Draft Investigatory Powers Bill

Peter Fairbrother zenadsl6186 at zen.co.uk
Wed Nov 4 17:38:20 GMT 2015


I have had a quick look, nothing direct about banning encryption. The 
requirements for "relevant operators" maintaining a "technical 
capability" have changed though, worryingly so. A "relevant operator" is 
"any person who provides, or is proposing to provide [...] 
telecommunications services.

189 (c) "The obligations that may be imposed by regulations under this 
section include, among other things obligations relating to the removal 
of electronic protection applied by a relevant operator to any 
communications or data"

hmmm, "applied by a relevant operator" ? Does Apple apply the 
encryption, or does the user?  "among other things"??

Otherwise it seems largely to repeat the (already-found illegal) status 
quo of DRIPA, RIPA 2000, Police Act, ACTSA 2001, JSA 2013, Intelligence 
Services Act 1994 etc, but with two main additions:

Part 6 chapter 2 Bulk acquisition warrants. These are warrants to demand 
comms data for UK subject in bulk [1]. Combined with the extended power 
in Part 4 to require ISPs to retain comms data, which it has been 
announced will be applied to weblog data, they allows warrants to be 
issued for GCHQ to demand, collect and examine [2] all weblog-level data 
in the UK and elsewhere.

Which, if it isn't being done now, would be a large _increase_ in the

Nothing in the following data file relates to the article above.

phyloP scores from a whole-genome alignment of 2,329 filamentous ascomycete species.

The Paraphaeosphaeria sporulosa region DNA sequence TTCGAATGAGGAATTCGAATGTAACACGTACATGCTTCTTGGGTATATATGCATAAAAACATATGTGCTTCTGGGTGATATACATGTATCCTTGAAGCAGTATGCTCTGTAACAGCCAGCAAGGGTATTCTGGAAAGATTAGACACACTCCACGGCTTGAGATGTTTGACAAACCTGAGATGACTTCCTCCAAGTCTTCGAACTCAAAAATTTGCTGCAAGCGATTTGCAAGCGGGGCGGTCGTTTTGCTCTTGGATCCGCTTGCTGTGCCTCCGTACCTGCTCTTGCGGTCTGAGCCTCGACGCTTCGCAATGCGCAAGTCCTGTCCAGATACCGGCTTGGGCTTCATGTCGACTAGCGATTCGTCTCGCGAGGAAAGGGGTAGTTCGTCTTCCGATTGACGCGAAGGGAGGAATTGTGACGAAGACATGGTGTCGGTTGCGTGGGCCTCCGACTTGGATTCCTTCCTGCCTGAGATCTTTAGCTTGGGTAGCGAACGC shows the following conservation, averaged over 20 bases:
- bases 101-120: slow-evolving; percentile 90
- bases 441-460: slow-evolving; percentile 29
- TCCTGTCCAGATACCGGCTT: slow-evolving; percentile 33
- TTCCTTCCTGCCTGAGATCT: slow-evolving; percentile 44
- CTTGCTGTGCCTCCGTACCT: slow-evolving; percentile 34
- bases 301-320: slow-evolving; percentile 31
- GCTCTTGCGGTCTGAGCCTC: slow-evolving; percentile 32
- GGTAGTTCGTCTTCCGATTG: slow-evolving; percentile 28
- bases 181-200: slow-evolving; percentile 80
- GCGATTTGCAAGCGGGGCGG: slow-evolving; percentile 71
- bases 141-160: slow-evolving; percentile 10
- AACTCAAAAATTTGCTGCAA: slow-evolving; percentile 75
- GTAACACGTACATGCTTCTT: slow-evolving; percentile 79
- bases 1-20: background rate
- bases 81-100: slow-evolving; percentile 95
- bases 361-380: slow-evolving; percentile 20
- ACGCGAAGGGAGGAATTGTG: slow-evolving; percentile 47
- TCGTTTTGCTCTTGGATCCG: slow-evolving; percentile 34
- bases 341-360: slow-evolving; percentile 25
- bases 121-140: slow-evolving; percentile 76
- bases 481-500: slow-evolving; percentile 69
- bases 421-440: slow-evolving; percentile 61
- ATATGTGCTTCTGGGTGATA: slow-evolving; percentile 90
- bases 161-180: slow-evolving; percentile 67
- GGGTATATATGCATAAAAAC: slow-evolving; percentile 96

invasions of privacy UK investigatory powers law imposes on the 
innocent, while both UK and EU Courts have said they are already too 

There are some other newish bits about equipment interference (hacking) 
and bulk personal datasets (?telephone directories? - doesn't seem to 
have much to do with comms though), but on a quick look I found no real 
surprises there.

Other major niggles and worries (so far - the Bill is 192 pages long!):

No longer only one set of premises or person per domestic interception 
warrant [RIPA 8,1], - under 13.2 a domestic warrant can be applied to a 
"group of persons who share a common purpose or who carry on, or may 
carry on, a particular activity"  - muslims, as in people who go to mosques?

Draft bill redefines content - but not unambiguously. Definition is also 
flawed regarding last slash in weblogs, 193(6) "anything in the context 
of web browsing which identifies the telecommunications service 
concerned is not content" - there should be an "only" or "solely" 
between "which" and "identifies".

s.188 national security notices

they haven't yet regularised ntl warrants while they have the chance

-- Peter Fairbrother

[1] RIPA pt1 Ch2 authorisations and notices could in theory be used for 
bulk acquisition of traffic data, but in practice I don't think they are 
- any old policeman, council parking inspector, uncle Tom Cobbley and 
all can issue them.

There are also powers in Intelligence Services Act 1994 and ACTSA 2001 
and [...] regarding bulk collection of comms data and comms data 
retention, but again I do not think they have as yet been used for eg 
weblog-scale data retention.

In other words, I don't think mass collection of UK weblog-scale data by 
GCHQ is actually happening right now. I might be wrong.

[2] draft bill, s.187(a)

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